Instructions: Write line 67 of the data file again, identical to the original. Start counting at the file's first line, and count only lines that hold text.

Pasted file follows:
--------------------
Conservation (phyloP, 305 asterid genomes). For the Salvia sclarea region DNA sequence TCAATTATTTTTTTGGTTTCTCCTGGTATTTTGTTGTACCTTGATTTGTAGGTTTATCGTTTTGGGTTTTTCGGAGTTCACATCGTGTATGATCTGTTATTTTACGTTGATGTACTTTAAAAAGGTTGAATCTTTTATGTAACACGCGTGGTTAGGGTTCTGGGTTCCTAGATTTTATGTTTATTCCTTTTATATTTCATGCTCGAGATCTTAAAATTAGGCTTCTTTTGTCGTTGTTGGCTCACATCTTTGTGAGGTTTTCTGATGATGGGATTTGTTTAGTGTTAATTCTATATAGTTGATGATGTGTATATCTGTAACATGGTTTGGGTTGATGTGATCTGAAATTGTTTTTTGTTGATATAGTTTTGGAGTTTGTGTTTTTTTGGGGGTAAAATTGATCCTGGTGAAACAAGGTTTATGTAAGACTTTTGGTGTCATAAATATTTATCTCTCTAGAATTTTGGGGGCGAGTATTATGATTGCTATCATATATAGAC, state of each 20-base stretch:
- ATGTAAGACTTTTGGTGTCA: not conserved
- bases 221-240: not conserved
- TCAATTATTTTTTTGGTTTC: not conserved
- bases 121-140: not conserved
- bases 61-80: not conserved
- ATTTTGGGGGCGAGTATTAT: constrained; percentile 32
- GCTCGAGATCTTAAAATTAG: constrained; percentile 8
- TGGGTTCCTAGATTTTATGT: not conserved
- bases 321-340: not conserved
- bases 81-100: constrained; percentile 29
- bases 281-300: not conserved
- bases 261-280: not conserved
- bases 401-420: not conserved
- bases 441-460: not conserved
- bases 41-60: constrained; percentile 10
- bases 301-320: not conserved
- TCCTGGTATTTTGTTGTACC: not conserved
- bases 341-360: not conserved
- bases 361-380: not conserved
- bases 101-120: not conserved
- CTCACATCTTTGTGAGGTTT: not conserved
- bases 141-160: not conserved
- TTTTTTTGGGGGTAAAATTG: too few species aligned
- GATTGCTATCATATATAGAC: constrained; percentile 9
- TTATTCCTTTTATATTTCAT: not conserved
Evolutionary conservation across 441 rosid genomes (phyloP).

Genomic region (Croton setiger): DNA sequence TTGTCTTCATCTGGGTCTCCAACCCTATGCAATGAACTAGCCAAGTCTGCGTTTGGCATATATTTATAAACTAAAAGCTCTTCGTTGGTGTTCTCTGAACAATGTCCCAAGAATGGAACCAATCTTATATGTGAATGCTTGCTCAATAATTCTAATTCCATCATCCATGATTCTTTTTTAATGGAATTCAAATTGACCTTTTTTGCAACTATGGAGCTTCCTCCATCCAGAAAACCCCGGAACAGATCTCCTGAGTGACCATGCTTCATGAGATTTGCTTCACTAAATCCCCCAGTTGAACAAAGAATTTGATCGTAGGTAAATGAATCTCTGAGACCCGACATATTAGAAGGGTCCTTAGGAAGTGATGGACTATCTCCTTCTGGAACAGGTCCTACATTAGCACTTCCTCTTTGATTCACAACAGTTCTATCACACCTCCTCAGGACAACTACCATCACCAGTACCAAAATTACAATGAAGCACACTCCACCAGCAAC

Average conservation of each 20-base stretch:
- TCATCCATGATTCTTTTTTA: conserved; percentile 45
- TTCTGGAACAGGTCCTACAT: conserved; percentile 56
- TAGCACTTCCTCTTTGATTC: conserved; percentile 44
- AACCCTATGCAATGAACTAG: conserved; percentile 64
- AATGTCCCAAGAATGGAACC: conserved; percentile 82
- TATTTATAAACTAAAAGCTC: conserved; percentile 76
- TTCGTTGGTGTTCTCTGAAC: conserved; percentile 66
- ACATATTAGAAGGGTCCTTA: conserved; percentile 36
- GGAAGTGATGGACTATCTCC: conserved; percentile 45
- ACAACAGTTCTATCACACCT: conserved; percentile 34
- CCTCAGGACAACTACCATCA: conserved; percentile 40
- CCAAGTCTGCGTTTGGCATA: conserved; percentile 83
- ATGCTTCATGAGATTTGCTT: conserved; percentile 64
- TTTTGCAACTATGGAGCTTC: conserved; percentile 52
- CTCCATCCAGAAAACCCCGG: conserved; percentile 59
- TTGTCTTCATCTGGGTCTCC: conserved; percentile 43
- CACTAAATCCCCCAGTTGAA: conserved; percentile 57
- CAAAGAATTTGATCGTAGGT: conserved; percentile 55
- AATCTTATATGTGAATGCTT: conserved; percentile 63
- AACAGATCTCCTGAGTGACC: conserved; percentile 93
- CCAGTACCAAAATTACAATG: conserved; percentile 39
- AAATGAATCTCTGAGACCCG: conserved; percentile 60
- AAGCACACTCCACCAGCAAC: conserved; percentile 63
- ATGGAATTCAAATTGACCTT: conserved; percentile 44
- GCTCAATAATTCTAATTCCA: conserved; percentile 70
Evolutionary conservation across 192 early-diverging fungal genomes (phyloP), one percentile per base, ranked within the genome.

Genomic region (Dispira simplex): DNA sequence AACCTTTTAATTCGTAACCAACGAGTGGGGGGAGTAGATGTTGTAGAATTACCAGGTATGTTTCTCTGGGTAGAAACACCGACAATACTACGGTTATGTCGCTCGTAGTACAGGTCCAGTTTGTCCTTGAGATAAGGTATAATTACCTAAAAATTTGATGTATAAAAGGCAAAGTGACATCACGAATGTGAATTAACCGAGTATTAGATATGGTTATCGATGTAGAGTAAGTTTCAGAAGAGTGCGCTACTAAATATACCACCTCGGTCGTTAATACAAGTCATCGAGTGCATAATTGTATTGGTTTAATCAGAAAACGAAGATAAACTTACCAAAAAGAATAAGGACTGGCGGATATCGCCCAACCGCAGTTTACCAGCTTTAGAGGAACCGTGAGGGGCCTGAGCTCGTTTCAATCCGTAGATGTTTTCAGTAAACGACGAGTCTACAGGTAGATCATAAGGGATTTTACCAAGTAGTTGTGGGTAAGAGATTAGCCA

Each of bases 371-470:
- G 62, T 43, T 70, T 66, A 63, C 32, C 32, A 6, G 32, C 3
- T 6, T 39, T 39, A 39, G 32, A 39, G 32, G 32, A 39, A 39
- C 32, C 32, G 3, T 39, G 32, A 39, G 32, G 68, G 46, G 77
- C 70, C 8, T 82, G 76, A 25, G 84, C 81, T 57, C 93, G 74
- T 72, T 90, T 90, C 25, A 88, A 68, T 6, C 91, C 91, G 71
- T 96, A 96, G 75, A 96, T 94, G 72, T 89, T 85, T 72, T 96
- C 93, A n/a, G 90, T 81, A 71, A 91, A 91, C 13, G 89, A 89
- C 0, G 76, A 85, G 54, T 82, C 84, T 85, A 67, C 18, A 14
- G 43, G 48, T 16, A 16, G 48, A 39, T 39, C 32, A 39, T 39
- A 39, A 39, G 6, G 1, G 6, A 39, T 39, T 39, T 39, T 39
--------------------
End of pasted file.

- A 39, A 39, G 6, G 1, G 6, A 39, T 39, T 39, T 39, T 39